September 2009

 

CATARACT/ IOL

 

New generation NSAID shows promise


by Maxine Lipner Senior EyeWorld Contributing Editor

   

Topical Nevanac offers new CME treatment option

For many patients with cystoid macular edema (CME) the topical non-steroidal anti-inflammatory drug (NSAID) Nevanac (nepafenac 0.1%, Alcon, Fort Worth, Texas) may be the answer. Results from a recent retrospective study published in the January 2009 issue of Clinical Ophthalmology indicate that the Nevanac treatment can be effective in acute pseudophakic CME cases as well as uveitic and chronic/recalcitrant CME, according to Seenu M. Hariprasad, M.D., associate professor and director of clinical research, Department of Surgery Section of Ophthalmology and Visual Science, University of Chicago, Chicago.

Dr. Hariprasad was hopeful that Nevanac could be effective against post-op CME based on the fact that older generation NSAIDs had shown some success. He felt that the pharmacologic structure of the drug would only enhance its action in such cases. “Older generation agents inhibit COX-1 preferentially, and the new generation agents inhibit COX-2 preferentially,” Dr. Hariprasad said. “Using new generation NSAIDs made pharmacologic sense to me because COX-2 is the COX isoform that is induced in the eye after trauma.”

Included in the retrospective study were 22 CME cases that had been treated with nepafenac 0.1%. Of those, three were acute pseudophakic CME cases, 13 were chronic/recalcitrant, and six concerned uveitic CME. Investigators found that within six months of treatment, there was a mean improvement in retinal thickness of 227 microns in the uveitic CME cases, with mean best corrected vision showing gains of 0.36 logMAR. After just 4 to 10 weeks on nepafenac the three acute CME cases showed a mean improvement in retinal thickness of 134 microns. Two of the 3 acute cases showed an improvement in best corrected vision of 0.16 and 0.22 logMAR; however, due to underlying retinal pigment epithelial changes, the third patient showed no such gains. Use of nepafenac in the 13 chronic cases resulted in a mean improvement in best-corrected visual acuity of 0.33 logMAR, with retinal thickness likewise improving by 178 microns.

Paradigm shift

Nevanac holds solid promise for treatment here. As a result of the new agent, Dr. Hariprasad sees a paradigm shift in the way CME is now handled. “In the past, surgeons would use intravitreal Avastin [bevacizumab, Genentech, South San Francisco, Calif.] and intravitreal/periocular steroids to treat this disease,” he said. “So patients would initially be on old generation NSAID therapy and Pred Forte (prednisolone, Allergan, Irvine, Calif.). When they failed this treatment then they would be converted to injections.” Now Nevanac has a prominent rung on the stepwise ladder approach. “For patients who come into my clinic who have failed traditional treatment for cystoid macular edema with Acular [ketorolac tromethamine, Allergan, Irvine, Calif.] and with Pred Forte [prednisolone acetate, Allergan] topically, we stop everything and start Nevanac monotherapy,” Dr. Hariprasad said. “We put patients on Nevanac three times a day for six weeks.” At that point the patient is reevaluated. “If the patient has a great response, that’s wonderful,” Dr. Hariprasad said. “If the patient has a partial response, then we have to discuss whether we should continue topical therapy on Nevanac or whether we should switch to the sledgehammers—intravitreal Avastin or intravitreal Kenalog [triamcinolone, Bristol-Myers Squibb, New York].”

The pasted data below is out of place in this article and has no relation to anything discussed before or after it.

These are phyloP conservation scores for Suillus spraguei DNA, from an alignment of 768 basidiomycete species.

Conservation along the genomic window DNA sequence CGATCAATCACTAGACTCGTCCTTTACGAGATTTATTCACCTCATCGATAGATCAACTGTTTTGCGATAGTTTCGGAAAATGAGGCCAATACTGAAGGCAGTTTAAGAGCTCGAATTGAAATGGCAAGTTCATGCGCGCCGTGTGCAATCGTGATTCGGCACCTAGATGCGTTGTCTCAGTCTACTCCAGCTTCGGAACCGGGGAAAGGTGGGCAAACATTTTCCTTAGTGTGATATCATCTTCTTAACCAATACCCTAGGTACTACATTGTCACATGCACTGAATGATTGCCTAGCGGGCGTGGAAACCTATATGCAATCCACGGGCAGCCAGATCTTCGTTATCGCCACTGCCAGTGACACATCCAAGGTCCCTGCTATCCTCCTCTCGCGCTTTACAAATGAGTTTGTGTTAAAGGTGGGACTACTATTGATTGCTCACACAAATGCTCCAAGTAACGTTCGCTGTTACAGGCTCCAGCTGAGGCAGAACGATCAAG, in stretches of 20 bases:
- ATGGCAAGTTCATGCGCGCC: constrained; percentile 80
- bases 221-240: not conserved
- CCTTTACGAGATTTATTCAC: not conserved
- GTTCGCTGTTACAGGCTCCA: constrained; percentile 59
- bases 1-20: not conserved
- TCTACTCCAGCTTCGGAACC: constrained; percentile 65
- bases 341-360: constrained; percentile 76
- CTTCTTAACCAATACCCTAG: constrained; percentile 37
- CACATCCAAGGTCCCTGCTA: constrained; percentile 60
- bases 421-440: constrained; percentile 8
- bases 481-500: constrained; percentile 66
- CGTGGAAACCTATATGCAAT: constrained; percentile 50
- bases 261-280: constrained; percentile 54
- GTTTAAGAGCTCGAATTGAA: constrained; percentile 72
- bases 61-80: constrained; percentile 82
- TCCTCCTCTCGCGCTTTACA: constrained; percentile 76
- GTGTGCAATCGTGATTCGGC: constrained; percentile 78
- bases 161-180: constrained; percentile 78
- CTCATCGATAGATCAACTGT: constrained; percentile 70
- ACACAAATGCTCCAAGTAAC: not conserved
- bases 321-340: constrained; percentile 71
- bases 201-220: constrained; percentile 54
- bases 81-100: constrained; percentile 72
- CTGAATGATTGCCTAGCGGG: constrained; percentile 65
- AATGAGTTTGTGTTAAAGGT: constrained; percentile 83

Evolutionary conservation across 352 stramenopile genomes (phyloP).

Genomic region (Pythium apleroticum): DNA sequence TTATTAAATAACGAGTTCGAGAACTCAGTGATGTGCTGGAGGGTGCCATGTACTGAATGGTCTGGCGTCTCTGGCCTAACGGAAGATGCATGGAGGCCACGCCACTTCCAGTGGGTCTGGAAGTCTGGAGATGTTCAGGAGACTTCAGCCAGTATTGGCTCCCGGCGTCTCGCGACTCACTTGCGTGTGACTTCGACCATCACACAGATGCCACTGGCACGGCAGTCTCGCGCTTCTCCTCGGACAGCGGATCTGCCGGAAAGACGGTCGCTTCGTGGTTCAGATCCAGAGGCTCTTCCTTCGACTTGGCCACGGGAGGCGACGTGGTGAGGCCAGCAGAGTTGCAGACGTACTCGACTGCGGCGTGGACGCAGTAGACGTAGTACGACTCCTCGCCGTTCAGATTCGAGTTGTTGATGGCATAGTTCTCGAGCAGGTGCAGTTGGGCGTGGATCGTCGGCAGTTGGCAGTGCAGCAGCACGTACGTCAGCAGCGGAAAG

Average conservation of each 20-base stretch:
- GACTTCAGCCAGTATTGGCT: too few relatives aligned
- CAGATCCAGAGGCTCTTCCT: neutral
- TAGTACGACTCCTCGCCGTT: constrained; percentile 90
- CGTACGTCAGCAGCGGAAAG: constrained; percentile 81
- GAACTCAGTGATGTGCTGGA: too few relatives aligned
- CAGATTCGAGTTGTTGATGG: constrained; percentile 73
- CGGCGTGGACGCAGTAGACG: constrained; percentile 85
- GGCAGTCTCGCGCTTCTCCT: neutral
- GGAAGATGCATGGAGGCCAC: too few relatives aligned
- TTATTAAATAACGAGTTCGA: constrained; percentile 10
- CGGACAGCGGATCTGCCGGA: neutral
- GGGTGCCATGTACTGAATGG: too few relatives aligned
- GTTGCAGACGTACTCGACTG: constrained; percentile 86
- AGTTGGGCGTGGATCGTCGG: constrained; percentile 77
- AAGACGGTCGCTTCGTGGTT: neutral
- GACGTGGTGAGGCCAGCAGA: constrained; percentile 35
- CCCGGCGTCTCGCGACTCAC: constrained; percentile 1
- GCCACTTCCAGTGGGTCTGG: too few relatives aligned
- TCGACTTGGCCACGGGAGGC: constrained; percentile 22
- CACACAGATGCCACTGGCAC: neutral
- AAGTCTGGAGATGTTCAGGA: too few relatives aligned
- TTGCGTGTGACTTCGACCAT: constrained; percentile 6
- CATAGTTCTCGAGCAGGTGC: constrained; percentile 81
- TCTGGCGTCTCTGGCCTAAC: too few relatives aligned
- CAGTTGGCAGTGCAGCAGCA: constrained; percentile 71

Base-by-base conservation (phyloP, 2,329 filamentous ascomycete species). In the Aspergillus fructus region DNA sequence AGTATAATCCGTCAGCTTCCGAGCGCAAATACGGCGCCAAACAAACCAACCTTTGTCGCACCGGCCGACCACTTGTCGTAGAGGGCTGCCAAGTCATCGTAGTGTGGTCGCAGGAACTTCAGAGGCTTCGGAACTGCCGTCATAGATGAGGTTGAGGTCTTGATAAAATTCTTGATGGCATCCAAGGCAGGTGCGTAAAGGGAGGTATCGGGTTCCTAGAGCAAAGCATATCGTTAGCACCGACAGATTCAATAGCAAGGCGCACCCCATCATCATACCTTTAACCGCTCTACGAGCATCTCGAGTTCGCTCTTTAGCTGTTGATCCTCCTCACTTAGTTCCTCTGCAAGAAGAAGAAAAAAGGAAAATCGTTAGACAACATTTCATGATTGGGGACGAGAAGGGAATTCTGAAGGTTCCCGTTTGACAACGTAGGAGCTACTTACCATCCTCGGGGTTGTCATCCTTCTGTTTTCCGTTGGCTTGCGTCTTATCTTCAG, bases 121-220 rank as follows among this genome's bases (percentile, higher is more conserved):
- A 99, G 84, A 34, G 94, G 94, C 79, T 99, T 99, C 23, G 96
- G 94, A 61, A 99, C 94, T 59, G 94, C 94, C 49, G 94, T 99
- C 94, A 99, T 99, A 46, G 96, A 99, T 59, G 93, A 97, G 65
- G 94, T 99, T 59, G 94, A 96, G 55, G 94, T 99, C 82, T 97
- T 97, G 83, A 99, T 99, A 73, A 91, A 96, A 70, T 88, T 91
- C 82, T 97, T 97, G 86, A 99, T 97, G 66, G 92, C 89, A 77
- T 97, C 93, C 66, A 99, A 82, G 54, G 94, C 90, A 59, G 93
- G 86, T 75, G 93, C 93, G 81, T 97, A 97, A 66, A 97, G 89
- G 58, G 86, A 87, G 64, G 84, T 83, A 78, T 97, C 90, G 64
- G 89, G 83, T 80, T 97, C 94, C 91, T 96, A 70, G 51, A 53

CME by the numbers

In about one-third of cases, Nevanac alone usually suffices. “I would say that about 35% of patients respond to topical Nevanac in the first six weeks,” Dr. Hariprasad said. “Approximately 50% really need the sledgehammers at six weeks; they need intravitreal Avastin and intravitreal Kenalog to suppress their disease.” Dr. Hariprasad finds that an additional 15% of patients ultimately need surgery for retained lens fragments, epiretinal membranes, vitreomacular traction, vitreous prolapse into the anterior chamber, or IOL repositioning/removal.

Besides CME, use of Nevanac holds promise for other ocular conditions as well. “It’s very rare in retina to have a topical drop that has a positive effect on the macula, and this drug needs to be investigated for other ocular disease states,” Dr. Hariprasad said. “In my opinion, cystoid macular edema is at the top of the list, but Nevanac could decrease the treatment burden from intravitreal injections for other diseases, such as diabetic macular edema and exudative age-related macular degeneration.” The drug also has potential for retinal vein occlusions and uveitis as well. “Further studies are clearly warranted to pursue different avenues in the use of this drug to improve our outcomes in patients.”

For the future, Dr. Hariprasad urges keeping an open mind to new medications and techniques. “We have new generation agents that need to be explored to maximize outcomes in patients with macular diseases such as cystoid macular edema,” he said. “As time goes on, it’s very important to adopt new technologies and explore new options instead of being fixated on what we were doing in the past.”

Editors’ note: Dr. Hariprasad has financial interests with Alcon (Fort Worth, Texas), Bayer (Leverkusen, Germany), Genentech (San Francisco), Pfizer (New York), and Takeda Pharmaceuticals (Deerfield, Ill.).

Contact information

Hariprasad: retina@uchicago.edu

New generation NSAID shows promise New generation NSAID shows promise
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